Step class at local gym (45 mins). Self-efficacy
4 Alternative ac tiv it ies for health and fitness. Informat ion and discussion (30 mins).
Walk to local gym (800 m).
Pilates/fitness class (50 mins).
Social support
5 Combinin g aerobi c exerci se with s trengt h and
Informatio n and discussion (30 mins).
Walk to local gym (800 m).
Aerobic class incorporating gymstick workout (40
6 Guide to online use.
Importance of continuous and regular physi-
cal activity.
Theory handout on Facebook registration.
Guide to joining Facebook and tips for use (30 mins).
Bush walk (50 mins).
Social support
Outcome expect an c y
PHASE 2—Online component (6 weeks)
Wk Specific focus for the week Activity and information placed on Facebook Targeted construct
7 Introduction to GRASP-IT online.
Goal setting update.
Tips for increasing physical activity.
Instructed to suggest activities you can do with
friends to keep active—Encouraged to write on the
online Wall.
Discussion about how it feels during and after a
physical activity session l.
Provided link s to websites for tips to be more active.
Social support
Behavioural strategies
Outcome expect an c y
8 Perception of current and future health status?
Nutrition and physical activity.
Provided further links to follow and discover health
status and nu tr itional tips.
Promote discussion about nutrition and physical
activity. Challenge to eat foods that are not processed
for one day—Wri te on the wall.
Social support
Outcome expect an c y
9 Music as a motivator to be active.
Activities to do alone or with friends.
Task set to choose songs of 130 - 140 beats per min-
ute to create a song list to use for stepping at home
and use a music device to step at your target heart
rate or walk to every day.
Social support
10 Self-esteem and self-efficacy.
Link to an article about increasing self-esteem, feel-
ings of self- worth and motivation.
Asked to comment on activities done with friends
and/or family. Emailed a weekly workout log and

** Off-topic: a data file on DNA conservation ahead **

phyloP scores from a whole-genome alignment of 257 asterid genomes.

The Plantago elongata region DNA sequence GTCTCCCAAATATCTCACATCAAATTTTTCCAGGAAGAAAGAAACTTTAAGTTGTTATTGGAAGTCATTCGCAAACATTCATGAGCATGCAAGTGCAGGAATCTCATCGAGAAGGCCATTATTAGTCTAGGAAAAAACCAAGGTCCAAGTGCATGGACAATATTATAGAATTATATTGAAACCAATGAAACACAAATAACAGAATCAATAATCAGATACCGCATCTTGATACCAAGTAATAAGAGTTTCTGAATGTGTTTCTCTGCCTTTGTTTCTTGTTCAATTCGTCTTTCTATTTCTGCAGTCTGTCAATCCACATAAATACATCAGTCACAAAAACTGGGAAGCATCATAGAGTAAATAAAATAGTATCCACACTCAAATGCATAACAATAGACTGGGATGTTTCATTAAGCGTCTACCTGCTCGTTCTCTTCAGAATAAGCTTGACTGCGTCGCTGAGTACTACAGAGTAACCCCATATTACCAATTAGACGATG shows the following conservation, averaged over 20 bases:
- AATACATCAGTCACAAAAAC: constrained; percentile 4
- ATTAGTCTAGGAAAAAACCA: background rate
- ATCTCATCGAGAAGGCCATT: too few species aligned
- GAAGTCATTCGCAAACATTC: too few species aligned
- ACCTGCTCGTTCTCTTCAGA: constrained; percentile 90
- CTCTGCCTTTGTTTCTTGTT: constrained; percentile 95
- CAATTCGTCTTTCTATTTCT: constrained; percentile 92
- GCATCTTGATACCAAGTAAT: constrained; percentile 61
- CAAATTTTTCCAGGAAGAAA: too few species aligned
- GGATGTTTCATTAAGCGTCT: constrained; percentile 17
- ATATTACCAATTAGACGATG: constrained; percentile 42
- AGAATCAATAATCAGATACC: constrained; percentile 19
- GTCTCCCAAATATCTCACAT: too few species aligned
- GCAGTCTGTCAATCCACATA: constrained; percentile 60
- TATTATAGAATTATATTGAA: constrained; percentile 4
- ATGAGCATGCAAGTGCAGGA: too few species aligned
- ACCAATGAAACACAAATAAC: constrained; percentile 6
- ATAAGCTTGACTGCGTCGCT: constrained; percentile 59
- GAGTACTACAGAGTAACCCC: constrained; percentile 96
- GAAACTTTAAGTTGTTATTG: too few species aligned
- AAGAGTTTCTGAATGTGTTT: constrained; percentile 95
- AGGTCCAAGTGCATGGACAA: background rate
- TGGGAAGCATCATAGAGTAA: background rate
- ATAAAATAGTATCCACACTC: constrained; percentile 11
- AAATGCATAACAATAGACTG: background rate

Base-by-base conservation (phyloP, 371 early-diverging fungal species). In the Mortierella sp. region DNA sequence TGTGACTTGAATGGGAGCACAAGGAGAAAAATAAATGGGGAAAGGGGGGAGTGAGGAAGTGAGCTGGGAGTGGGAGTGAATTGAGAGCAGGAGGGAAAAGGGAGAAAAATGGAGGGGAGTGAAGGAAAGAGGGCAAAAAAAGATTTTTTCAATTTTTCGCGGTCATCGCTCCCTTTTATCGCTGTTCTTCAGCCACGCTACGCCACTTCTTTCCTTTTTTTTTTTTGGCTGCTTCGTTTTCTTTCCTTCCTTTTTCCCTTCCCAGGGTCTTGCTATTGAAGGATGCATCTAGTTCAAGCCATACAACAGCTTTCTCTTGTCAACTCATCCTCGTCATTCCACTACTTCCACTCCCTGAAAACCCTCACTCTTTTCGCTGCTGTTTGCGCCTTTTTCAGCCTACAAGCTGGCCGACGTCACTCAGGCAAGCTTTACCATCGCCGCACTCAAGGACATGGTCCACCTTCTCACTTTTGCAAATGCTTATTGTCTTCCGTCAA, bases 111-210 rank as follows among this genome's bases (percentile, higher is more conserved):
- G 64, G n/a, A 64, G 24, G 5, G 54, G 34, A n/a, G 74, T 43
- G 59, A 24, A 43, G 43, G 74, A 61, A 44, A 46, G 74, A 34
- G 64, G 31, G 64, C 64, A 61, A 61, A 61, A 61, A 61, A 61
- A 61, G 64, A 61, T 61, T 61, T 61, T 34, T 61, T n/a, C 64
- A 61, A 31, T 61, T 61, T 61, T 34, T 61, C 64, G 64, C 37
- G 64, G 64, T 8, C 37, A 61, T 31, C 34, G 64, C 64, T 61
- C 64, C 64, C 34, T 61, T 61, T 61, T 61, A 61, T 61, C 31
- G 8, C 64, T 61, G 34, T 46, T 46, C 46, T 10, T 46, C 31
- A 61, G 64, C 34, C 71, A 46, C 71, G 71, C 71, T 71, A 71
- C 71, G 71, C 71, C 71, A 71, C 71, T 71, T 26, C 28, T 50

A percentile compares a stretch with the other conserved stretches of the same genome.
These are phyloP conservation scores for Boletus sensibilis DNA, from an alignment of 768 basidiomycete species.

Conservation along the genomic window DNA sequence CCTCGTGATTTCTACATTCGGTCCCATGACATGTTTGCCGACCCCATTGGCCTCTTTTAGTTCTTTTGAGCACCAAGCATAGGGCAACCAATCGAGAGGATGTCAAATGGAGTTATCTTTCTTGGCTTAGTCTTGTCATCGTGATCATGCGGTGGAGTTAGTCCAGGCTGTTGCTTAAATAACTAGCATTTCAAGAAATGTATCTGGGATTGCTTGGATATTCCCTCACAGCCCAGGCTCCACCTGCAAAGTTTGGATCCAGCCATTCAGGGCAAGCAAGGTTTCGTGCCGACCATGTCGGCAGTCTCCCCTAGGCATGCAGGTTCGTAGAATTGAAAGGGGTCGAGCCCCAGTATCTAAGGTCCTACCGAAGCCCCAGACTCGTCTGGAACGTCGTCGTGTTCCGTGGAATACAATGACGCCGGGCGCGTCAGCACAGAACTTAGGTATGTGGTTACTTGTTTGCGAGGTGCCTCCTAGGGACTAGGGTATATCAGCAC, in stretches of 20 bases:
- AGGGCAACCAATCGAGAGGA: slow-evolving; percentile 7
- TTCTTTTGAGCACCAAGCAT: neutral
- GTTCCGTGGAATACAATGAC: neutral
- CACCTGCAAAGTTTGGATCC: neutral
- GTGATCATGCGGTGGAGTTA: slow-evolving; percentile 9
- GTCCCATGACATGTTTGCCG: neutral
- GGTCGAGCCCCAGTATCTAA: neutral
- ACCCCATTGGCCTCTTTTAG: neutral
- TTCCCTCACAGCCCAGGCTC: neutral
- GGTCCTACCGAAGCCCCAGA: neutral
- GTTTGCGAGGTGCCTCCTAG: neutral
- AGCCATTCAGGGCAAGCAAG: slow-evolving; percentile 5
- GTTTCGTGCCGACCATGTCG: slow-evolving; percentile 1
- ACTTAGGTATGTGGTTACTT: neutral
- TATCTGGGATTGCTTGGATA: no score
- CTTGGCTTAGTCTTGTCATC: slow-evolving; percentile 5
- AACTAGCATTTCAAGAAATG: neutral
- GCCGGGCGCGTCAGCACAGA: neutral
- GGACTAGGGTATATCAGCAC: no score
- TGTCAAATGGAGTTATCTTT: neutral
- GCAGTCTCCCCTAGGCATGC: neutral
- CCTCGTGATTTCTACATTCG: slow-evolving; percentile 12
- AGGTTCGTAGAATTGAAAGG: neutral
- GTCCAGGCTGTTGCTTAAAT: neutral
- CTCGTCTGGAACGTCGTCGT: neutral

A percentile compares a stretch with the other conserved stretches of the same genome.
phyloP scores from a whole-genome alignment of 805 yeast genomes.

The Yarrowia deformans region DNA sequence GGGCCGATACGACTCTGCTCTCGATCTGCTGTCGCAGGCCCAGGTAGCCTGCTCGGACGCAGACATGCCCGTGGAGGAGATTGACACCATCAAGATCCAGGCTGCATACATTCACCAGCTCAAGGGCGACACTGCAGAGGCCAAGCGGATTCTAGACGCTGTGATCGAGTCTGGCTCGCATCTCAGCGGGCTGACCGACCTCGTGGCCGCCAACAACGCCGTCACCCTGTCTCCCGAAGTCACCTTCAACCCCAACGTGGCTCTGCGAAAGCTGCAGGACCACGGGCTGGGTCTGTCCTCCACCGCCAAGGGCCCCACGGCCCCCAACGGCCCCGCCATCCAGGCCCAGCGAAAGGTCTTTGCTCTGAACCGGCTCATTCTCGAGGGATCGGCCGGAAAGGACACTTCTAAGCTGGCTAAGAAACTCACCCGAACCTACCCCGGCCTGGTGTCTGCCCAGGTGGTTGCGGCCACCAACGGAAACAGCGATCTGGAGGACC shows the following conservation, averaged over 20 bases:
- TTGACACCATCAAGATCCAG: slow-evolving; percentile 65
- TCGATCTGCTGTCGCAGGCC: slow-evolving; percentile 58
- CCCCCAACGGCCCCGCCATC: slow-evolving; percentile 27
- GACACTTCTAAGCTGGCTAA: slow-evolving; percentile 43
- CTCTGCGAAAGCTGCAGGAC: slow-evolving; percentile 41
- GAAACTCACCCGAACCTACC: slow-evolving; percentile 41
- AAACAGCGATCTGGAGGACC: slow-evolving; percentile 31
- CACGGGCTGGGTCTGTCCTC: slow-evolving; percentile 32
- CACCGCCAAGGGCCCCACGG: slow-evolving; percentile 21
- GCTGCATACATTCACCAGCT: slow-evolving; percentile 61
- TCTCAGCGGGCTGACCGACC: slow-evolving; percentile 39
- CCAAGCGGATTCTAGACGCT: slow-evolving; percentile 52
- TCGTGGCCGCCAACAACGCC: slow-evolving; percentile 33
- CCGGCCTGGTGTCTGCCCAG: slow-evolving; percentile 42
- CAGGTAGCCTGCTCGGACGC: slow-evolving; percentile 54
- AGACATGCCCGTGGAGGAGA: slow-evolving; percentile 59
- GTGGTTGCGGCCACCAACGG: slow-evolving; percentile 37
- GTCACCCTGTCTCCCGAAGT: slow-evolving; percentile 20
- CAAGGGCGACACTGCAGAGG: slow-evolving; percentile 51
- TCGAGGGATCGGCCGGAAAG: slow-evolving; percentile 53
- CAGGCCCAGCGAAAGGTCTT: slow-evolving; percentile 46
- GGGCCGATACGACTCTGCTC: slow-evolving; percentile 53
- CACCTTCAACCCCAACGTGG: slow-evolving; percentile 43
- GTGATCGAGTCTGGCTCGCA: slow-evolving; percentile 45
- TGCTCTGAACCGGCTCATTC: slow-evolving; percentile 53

encouraged to stick to a program.
Social support
11 Alternative activities—Outdoor recreational
Progress update—Write on wall.
Encouragement to increase physical activity.
Link to girls’ outdoor education site for ideas to be
Social support
Completion o f the progra m.
Encouragement to continue to increase phys-
ical activity behaviour and develop healthy
Encourag ed to continue t o exercise in many d ifferent
ways and to engage in physical activity every day.
Link to government health sites for current and future
Social support
Note: Pom Pom’s were made b y the girl s to use during baseline assessment in group s. Gymstick is an elasticized resistance bar that is attached to the feet.
The “wall” is an area in Facebook used for a brief comment that is clearly seen. Discussion section is a larger area to write a more extensive discussion.
used to determine whether the girls were in the healthy weight,
overweight or obese weight range (Cole, Bellizzi, Flegal, &
Dietz, 2000). The Queens College Step test (QCST) was used to
provide an estimate of maximal oxygen uptake (VO2max) (Lu-
bans, Morgan, Callister, & Collins, 2008). The girls stepped up
and down for three minutes continuously using a 41 cm bench;
wearing a Polar© heart rate monitor at a cadence of 88 beats per
minute set by a metronome. After three minutes the girls’ heart
rate was taken three times for 15 seconds at the time of 5 sec-
onds, 10 seconds and 20 seconds after completion of the 3 min-
utes stepping (Zwiren, Freedson, Warn, Wilke, & Rippe, 1991).
The average of the three scores was calculated to estimate the
maximal oxygen uptake [VO2max (ml/kg/min) = 65.81 – 0.1847
× heart rate (beats/min)] (McArdle, Katch, Pchar, Jacobson, &
Ruck, 1972). Validated questionnaires were administered to
measure self-efficacy scales (Motl et al., 2000) and peer social
support scales (Prochaska, Redgers, & Sallis, 2002), as these
were identified as potential mediators of behavior (Lubans et al.,
2008; Whitehead, Biddle, Donovan, & Nevill, 2006).
The mixed-methods process evaluation used both question-
naires and focus groups to reveal insights into the recruitment,